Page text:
Record sales in the U.K. climbed to a five year high in 2016, driven by sustained growth in streaming and the continued resilience of physical formats.
Total sales for the year were £926 million ($1.2 billion), up 5.1 percent on 2015, according to labels trade body BPI. In line with other leading markets, uptake in subscriptions accounted for much of the growth, with streaming revenues up 61 percent year-on-year.
Streaming now accounts for 30 percent of all label sales, while physical still makes up 32 percent of labels’ income. BPI predicts that streaming will “undoubtedly” overtake CD sales to become the leading source of revenue for British record companies in 2017.
“It’s encouraging to see revenues rise significantly, as more and more consumers enjoy the benefits of subscribing to a premium streaming service or rediscover the joys of vinyl,” commented BPI chief executive Geoff Taylor. He went on to say that while Britain’s “world-leading” music industry has the potential for sustained future growth, it can only be realized with strong support from the government as it forges a path in post-Brexit Europe.
“What does this mean? It means making sure that U.K. artists can tour freely in EU markets and that U.K. businesses can access the best talent. It means taking firm action against illegal websites that deny artists a living, and it means making clear in U.K. law that huge online platforms must pay fair royalties for the music they use,” Taylor went on to say, outlining his case for British artists’ continued global success.
Closer to home, BPI’s 2016 figures cement the growing importance of streaming to the industry with subscriptions to services like Spotify, Amazon and Apple making up over 87 percent of the £274 million ($343 million) that labels took home from streaming. Income from ad-supported tiers of audio streaming services represents just 3.6 percent ($11 million) with video streaming accounting for over 9 percent ($25 million).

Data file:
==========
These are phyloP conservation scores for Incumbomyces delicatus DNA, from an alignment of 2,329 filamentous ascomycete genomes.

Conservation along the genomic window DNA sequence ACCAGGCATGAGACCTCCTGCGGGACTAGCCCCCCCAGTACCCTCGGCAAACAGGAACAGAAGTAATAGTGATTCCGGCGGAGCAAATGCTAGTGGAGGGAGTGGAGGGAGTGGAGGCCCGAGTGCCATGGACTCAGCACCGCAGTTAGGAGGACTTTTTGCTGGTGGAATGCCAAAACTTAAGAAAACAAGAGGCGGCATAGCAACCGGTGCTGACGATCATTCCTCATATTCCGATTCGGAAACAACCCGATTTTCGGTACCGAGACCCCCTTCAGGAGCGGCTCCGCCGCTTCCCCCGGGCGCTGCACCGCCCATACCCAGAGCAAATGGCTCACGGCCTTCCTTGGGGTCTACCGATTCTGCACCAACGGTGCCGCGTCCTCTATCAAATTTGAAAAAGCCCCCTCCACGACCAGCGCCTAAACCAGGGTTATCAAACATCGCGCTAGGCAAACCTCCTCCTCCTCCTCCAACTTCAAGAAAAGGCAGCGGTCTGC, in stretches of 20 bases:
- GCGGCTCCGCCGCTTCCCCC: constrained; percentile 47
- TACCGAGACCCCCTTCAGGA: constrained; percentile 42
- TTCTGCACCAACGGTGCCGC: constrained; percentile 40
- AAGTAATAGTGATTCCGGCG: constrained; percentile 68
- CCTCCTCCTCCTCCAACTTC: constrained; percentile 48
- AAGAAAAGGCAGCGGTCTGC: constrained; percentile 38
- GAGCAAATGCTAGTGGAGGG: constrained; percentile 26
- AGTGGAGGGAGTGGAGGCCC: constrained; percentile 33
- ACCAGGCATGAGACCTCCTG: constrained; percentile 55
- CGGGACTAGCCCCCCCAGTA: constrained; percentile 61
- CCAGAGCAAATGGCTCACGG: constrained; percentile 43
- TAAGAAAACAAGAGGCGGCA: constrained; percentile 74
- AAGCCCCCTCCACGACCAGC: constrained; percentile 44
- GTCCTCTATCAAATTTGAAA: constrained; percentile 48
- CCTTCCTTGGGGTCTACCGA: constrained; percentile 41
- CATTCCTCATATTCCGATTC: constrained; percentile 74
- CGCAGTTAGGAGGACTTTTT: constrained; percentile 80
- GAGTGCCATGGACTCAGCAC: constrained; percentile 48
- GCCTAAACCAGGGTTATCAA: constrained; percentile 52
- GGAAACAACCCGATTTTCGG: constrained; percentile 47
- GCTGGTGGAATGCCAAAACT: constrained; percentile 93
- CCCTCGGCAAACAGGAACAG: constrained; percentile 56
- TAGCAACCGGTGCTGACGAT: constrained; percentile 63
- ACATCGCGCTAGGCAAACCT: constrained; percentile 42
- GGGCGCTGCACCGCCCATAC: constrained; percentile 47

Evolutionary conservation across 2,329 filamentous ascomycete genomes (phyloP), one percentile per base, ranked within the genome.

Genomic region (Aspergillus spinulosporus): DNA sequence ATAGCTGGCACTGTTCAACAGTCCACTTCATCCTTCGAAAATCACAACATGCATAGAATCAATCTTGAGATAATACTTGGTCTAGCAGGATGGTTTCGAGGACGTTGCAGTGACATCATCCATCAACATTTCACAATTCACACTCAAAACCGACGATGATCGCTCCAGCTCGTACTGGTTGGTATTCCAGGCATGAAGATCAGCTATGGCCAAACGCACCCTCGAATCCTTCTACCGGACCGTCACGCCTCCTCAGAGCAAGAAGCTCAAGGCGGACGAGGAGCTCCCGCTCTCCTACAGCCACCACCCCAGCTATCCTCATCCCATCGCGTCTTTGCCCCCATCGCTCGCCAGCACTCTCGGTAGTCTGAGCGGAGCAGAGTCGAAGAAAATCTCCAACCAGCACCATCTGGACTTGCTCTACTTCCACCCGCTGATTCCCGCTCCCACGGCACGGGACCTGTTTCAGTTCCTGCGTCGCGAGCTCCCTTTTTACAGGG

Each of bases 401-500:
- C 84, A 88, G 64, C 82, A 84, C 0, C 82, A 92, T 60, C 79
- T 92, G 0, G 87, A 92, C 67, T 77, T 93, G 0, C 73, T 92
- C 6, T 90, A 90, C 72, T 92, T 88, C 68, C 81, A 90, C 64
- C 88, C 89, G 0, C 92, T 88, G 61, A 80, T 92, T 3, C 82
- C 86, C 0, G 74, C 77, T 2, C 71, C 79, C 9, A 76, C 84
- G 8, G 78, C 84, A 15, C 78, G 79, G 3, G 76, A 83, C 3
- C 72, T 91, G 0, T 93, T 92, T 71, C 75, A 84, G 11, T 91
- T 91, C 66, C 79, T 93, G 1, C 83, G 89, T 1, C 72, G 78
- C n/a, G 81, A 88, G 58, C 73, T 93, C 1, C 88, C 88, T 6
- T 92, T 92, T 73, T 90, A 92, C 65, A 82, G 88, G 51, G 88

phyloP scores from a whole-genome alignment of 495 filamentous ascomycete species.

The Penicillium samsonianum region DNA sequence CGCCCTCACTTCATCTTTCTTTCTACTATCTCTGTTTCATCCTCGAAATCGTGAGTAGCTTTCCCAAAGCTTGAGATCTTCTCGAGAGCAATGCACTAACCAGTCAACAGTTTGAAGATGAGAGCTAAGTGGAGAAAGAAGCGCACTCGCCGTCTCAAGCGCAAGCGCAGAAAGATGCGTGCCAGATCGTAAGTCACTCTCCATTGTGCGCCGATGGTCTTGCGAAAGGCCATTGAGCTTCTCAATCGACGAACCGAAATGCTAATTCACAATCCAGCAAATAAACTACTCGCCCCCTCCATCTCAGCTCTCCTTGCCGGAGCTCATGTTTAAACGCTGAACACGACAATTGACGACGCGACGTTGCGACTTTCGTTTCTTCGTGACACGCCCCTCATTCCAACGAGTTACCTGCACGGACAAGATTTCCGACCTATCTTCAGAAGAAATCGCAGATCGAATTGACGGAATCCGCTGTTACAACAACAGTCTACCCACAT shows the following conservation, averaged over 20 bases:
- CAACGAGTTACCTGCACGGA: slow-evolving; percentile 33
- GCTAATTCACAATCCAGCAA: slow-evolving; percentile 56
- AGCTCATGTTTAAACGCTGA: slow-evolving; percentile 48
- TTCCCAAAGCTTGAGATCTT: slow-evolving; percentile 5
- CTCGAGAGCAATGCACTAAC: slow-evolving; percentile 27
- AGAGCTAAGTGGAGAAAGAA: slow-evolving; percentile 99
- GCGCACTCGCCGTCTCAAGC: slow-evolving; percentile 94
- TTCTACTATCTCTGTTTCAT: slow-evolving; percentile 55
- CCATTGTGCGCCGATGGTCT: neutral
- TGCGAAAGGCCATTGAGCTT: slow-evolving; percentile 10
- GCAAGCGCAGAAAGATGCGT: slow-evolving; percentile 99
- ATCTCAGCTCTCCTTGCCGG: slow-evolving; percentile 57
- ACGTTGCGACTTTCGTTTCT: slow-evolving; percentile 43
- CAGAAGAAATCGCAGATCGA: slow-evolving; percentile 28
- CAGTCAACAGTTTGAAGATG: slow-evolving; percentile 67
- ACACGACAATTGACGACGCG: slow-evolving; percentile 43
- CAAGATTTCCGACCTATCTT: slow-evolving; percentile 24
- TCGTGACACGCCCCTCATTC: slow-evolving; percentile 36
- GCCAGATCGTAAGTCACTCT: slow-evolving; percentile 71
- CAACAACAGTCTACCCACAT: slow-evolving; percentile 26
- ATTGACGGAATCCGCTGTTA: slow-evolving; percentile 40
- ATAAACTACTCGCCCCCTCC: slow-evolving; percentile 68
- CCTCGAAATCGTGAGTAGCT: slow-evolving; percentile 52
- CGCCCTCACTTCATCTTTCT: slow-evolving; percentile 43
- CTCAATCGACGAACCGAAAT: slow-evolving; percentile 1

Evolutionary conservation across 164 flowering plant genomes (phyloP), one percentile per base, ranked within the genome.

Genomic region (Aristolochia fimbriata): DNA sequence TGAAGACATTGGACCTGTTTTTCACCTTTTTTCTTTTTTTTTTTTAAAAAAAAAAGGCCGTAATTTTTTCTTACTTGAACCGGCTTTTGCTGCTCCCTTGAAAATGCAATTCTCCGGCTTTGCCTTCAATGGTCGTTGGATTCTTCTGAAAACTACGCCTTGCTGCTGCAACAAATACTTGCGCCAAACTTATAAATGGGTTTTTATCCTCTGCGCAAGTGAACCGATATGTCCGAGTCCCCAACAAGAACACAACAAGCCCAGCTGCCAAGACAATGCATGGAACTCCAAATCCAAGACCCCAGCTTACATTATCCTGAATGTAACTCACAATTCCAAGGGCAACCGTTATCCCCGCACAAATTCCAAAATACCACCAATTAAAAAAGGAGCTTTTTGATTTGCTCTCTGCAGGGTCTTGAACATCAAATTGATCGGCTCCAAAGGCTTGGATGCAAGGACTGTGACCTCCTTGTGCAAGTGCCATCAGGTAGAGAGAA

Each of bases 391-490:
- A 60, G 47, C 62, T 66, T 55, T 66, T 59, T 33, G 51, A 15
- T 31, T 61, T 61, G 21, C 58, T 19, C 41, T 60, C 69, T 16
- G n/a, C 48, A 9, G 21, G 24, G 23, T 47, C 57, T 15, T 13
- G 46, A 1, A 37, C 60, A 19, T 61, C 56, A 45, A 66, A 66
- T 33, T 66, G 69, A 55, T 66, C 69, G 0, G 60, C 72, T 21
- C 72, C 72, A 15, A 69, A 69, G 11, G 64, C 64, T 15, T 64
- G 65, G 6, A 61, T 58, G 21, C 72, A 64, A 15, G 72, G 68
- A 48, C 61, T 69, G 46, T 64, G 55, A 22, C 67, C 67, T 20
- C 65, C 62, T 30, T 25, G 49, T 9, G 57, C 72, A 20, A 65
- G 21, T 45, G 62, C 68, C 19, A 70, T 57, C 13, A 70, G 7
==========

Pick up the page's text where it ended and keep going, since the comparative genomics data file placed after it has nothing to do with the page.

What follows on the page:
For the four weeks ending Dec. 18, consumer research company Kantar reports that 11 percent of the U.K. adult population used a paid-for service, up from 9 percent in the corresponding period in 2015. The inevitable flipside to the spike in streaming subscriptions is that annual download sales plummeted by over 27 percent to £151 million ($189 million) across single track and album downloads.
Despite streaming’s growing popularity to British music lovers, physical continues to prove a surprisingly resilient format and — years after its death knell was prematurely predicted — still remains the largest stream for labels, with CD and vinyl sales falling by just under 2 percent in 2016 to total £284 million ($355 million). Within that, vinyl now accounts for 15 percent of physical album turnover and 4.5 percent of total label revenues.
Music DVD sales were also buoyant despite increased competition from on demand services like Netflix with two of the year’s biggest music releases, The Beatles’ Eight Days A Week and the Oasis documentary Supersonic, selling over 350,000 copies combined.
Royalties collected by U.K. society PPL from the broadcast and public performance of recorded music generated £174 million ($217 million), up 1.8 percent on 2015. Sync drew in a further £22 million ($27 million), up just under 1 percent on the previous year.